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4/17/2013
02:00 PM
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Google Apps Service Restored

Service disruption that affected a small percentage of Google Apps customers on Wednesday has been resolved; Google has no statement on cause.

Google Nexus 7, Take Two: What To Expect
Google Nexus 7, Take Two: What To Expect
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Google Apps was inaccessible to some customers for a couple of hours Wednesday morning but has since recovered.

The outage affected the Google Apps Admin control panel, an online tool used by Google's business customers to manage corporate Apps accounts, and other Apps services. It lasted from 5:20 a.m. Pacific Time to 7:59 a.m. Pacific Time, according to Google's App Status Dashboard.

Google is still trying to determine what happened. "We will post the root cause of the issue there when our teams have completed their investigation," the company said in email. "In the meantime, for everyone who is affected, we apologize -- we know you count on Google to work for you and we're working hard to restore normal operation for you."

[ Wondering how Microsoft cloud affordability compares to Amazon's? Microsoft Azure Public Cloud Matches Amazon Prices. ]

The Admin control panel is not the only Google service that suffered an outage. Gmail, Drive, Docs, Spreadsheets, Presentations and Groups experienced "service disruptions," which lasted shorter periods of time.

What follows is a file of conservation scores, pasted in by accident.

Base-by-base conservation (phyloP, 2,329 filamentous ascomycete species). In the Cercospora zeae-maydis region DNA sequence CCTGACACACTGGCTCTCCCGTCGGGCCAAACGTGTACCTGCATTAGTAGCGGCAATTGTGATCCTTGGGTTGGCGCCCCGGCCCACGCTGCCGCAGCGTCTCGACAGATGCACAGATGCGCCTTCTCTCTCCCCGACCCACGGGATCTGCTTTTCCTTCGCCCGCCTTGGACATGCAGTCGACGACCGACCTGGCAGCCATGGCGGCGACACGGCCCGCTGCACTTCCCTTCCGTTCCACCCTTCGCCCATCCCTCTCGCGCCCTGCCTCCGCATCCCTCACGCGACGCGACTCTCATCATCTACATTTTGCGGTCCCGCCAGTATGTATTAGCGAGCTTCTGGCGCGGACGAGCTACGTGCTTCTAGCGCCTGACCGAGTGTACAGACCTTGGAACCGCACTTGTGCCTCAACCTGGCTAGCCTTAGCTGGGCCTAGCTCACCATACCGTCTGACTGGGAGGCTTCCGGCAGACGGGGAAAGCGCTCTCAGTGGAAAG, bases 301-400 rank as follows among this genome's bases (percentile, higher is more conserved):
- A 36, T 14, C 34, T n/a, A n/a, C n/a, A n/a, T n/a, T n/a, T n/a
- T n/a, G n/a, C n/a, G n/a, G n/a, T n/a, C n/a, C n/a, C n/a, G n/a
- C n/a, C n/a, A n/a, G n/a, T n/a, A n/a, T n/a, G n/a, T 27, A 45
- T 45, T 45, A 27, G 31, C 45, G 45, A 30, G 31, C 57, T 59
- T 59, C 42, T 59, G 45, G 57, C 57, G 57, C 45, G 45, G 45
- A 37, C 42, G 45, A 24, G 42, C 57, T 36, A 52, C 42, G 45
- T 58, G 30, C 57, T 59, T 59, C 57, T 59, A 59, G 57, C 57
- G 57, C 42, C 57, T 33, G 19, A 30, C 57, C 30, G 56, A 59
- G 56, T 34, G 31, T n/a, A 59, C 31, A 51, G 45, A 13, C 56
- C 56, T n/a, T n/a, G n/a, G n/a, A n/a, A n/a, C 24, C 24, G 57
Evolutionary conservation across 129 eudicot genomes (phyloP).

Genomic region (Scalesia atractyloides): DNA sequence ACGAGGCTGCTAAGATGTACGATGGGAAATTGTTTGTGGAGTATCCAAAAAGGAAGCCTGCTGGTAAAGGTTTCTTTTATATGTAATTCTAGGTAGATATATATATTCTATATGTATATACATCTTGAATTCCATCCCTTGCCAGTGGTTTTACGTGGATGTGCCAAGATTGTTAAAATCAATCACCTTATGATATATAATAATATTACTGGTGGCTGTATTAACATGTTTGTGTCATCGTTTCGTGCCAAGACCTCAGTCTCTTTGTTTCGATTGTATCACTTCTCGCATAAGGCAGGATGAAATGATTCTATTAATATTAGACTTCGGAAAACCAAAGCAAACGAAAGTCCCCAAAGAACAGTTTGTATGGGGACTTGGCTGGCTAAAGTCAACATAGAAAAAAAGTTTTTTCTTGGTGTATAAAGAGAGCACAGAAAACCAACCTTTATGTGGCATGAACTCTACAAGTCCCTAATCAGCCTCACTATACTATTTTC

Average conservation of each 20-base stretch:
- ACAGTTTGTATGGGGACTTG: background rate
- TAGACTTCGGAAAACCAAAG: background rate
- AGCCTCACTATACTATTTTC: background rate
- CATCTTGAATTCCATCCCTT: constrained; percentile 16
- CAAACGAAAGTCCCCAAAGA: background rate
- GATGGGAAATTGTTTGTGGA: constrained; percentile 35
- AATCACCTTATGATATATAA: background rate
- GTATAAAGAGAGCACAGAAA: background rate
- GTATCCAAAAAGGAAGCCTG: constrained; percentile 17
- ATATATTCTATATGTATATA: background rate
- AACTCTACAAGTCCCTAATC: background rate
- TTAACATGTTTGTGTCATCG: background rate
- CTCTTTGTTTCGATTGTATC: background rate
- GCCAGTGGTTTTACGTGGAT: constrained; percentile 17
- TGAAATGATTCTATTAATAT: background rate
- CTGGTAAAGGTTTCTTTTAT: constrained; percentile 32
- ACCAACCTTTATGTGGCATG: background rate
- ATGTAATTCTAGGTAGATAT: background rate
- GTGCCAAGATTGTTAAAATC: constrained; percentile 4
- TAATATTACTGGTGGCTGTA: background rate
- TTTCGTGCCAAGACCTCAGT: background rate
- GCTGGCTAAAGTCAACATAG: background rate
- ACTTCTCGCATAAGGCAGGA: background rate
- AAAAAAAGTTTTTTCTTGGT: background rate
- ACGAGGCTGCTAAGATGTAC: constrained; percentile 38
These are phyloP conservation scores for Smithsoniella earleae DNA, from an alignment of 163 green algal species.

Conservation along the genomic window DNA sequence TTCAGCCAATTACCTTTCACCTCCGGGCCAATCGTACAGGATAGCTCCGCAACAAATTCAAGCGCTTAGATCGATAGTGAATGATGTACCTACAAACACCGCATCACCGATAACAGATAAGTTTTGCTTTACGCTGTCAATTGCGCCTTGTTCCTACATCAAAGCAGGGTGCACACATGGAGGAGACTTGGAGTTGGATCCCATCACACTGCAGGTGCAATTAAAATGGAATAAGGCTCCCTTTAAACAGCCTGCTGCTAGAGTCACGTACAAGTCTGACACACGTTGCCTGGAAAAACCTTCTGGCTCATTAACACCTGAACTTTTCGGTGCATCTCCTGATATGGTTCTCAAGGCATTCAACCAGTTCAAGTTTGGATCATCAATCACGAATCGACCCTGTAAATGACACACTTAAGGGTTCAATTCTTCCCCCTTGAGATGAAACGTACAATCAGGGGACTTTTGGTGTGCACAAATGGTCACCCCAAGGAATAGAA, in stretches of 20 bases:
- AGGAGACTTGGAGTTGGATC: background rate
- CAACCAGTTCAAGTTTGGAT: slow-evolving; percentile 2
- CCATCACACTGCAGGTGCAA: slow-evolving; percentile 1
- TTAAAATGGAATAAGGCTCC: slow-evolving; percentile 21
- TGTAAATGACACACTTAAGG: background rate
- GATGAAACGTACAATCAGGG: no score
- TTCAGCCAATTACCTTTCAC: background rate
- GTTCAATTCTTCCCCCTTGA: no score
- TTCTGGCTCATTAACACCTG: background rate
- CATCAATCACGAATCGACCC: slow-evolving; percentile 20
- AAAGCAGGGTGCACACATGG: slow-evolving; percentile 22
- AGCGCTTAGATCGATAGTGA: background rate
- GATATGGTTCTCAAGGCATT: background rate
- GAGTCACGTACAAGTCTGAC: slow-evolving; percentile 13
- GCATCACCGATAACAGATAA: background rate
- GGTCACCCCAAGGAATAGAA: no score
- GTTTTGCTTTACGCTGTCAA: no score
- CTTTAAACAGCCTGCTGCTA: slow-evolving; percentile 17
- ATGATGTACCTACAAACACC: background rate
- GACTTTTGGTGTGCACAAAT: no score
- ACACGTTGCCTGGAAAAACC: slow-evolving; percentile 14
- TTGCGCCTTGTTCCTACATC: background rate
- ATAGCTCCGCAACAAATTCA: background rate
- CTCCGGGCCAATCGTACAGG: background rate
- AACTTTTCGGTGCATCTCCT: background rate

Google says only 0.007% of Gmail users were affected. Assuming that Gmail has 425 million users, as reported in June 2012, that would mean at least 29,750 Gmail users could have experienced the service disruption.

Earlier this month, Google celebrated its ability to keep Google Apps up and running. Venkat Panchapakesan, VP of engineering, noted in a blog post that during 2010 and 2011, actual availability for Gmail exceeded the company's 99.9% availability guarantee. He also said availability in 2012 reached 99.983%.

"We're proud of our track record, but we know our work is never done," said Panchapakesan. "All our products are built by people -- and because humans aren't perfect, no technology is ever perfect either."

However, Cloud Sherpas, a company that helps businesses integrate Google Apps, recently suggested that Google's cloud services are closer to perfection than Microsoft's.

Earlier this month, Derik VanVleet, a solutions engineer at Cloud Sherpas, wrote in a blog post that Google Apps experienced significantly less downtime than Microsoft Office 365 during the 151 days between September 23, 2012, and February 2, 2013. During this period, Exchange Online was down for three days, three hours and three minutes, which translates to 97.929% availability. At the same time, Gmail was unavailable for 44 minutes, or 99.983% availability.

"[F]or every one minute of Gmail downtime, Exchange Online is down for 103 minutes!" VanVleet wrote.

Microsoft did not immediately respond to a request for comment.